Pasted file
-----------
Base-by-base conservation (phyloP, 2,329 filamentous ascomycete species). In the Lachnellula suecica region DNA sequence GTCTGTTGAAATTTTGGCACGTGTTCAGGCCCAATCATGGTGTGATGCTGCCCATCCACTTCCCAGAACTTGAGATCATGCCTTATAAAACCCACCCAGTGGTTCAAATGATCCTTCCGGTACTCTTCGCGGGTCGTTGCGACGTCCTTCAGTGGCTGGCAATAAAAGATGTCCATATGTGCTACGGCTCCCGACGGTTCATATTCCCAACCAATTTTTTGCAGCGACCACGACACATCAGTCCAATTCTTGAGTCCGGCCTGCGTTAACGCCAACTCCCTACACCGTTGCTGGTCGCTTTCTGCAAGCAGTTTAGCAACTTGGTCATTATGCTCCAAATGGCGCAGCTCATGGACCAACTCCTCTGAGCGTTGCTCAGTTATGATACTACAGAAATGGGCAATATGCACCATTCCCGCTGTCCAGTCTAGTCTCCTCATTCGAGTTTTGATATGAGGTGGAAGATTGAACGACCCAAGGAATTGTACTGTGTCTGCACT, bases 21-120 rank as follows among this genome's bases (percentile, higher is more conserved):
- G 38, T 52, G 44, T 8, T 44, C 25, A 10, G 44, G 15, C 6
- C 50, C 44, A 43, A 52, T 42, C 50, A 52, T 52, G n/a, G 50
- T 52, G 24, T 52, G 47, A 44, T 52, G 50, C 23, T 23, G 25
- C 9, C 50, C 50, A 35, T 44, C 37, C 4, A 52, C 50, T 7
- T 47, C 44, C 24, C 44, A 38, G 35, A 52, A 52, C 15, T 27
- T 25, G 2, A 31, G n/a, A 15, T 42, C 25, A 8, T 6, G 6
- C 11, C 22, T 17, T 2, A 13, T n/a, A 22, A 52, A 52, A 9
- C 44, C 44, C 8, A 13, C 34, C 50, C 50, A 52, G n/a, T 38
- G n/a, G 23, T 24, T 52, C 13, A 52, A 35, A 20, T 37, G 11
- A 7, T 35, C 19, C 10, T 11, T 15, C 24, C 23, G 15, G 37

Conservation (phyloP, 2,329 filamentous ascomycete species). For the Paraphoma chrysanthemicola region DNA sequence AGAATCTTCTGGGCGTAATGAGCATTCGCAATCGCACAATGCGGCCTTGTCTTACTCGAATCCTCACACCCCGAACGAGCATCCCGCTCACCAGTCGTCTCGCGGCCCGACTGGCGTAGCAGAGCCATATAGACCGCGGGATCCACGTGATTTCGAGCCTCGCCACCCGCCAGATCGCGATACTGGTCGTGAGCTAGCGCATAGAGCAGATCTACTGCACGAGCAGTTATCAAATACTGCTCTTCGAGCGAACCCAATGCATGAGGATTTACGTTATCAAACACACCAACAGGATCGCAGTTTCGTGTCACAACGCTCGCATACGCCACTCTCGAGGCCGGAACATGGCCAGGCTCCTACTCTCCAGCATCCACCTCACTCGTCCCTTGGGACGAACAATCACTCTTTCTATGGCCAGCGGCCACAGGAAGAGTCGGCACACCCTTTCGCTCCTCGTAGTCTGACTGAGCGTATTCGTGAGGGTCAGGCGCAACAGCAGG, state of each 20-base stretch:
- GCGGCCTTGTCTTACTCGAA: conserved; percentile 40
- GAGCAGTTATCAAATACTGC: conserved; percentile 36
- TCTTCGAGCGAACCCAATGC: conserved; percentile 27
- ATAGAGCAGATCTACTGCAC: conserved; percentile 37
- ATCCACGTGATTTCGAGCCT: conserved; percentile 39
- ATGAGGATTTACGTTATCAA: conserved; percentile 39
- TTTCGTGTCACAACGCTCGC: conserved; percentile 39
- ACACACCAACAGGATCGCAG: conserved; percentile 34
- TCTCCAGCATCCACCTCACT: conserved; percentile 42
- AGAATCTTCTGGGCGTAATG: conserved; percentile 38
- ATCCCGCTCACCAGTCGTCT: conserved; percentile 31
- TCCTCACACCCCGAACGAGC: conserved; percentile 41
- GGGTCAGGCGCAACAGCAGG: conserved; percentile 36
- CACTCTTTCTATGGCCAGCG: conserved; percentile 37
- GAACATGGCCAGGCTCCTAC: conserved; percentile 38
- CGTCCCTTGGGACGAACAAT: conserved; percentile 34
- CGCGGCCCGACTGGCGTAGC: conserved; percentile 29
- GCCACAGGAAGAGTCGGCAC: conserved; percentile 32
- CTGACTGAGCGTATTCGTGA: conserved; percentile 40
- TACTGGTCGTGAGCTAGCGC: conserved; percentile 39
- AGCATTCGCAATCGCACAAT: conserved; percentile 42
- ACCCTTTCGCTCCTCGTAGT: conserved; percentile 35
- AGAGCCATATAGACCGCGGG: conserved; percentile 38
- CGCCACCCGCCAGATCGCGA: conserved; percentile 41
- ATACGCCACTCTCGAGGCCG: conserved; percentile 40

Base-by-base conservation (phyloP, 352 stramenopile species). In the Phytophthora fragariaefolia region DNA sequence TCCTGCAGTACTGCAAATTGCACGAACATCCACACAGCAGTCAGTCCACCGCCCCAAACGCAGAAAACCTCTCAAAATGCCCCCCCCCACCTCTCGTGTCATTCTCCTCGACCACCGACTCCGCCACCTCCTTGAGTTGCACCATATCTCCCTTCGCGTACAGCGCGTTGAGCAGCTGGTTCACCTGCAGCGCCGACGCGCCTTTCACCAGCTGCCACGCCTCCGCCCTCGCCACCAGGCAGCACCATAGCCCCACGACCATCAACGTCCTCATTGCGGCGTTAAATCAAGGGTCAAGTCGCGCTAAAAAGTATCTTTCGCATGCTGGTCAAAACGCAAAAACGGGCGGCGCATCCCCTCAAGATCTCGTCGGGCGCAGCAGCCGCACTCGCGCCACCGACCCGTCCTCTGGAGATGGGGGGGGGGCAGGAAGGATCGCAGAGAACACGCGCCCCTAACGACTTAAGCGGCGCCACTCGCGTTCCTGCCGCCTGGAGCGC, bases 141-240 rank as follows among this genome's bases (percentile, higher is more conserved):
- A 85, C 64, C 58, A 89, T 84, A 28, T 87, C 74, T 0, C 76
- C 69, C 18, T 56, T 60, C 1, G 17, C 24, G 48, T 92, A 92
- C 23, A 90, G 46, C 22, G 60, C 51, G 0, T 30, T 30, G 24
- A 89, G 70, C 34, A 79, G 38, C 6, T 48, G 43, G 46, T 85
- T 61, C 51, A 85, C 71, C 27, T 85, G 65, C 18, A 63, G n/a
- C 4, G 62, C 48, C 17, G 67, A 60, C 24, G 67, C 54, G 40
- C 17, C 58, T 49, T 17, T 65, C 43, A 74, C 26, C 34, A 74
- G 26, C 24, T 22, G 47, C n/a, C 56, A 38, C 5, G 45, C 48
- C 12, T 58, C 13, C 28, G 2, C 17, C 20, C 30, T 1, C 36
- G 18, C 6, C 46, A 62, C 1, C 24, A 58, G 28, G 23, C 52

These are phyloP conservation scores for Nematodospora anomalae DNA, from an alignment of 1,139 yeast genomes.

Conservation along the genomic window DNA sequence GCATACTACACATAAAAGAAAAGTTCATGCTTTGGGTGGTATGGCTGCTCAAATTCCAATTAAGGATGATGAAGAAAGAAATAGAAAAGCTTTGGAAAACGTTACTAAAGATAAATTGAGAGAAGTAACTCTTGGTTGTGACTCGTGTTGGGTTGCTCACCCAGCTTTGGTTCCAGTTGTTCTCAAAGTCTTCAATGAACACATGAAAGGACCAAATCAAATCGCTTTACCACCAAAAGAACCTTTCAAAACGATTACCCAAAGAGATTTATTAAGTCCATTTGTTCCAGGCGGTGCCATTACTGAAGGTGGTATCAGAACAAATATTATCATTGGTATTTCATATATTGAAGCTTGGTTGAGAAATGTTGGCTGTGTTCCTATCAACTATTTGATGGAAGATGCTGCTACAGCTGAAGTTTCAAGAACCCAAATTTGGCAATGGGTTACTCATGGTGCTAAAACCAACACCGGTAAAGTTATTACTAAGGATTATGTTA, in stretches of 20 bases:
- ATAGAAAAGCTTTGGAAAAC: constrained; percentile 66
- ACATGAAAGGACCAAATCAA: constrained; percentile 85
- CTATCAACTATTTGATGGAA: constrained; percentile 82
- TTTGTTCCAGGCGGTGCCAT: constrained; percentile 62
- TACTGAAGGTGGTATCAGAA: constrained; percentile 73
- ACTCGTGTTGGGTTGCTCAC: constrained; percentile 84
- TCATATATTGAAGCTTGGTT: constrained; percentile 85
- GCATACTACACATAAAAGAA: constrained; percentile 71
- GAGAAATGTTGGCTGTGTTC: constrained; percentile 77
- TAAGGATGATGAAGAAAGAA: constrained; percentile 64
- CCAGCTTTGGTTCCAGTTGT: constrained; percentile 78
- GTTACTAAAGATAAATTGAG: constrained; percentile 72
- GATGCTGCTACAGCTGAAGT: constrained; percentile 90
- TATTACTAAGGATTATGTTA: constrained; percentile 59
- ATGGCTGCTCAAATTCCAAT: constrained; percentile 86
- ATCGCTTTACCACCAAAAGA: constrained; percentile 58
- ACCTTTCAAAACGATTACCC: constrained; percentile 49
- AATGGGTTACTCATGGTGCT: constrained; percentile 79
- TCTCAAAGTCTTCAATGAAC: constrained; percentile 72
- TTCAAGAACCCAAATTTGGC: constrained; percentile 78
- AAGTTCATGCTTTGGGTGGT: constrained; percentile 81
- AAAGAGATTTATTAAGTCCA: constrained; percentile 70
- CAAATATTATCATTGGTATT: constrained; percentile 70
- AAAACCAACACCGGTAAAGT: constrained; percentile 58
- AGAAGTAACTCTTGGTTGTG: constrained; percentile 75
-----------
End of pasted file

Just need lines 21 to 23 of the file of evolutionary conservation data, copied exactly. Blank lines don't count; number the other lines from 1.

- TCTCCAGCATCCACCTCACT: conserved; percentile 42
- AGAATCTTCTGGGCGTAATG: conserved; percentile 38
- ATCCCGCTCACCAGTCGTCT: conserved; percentile 31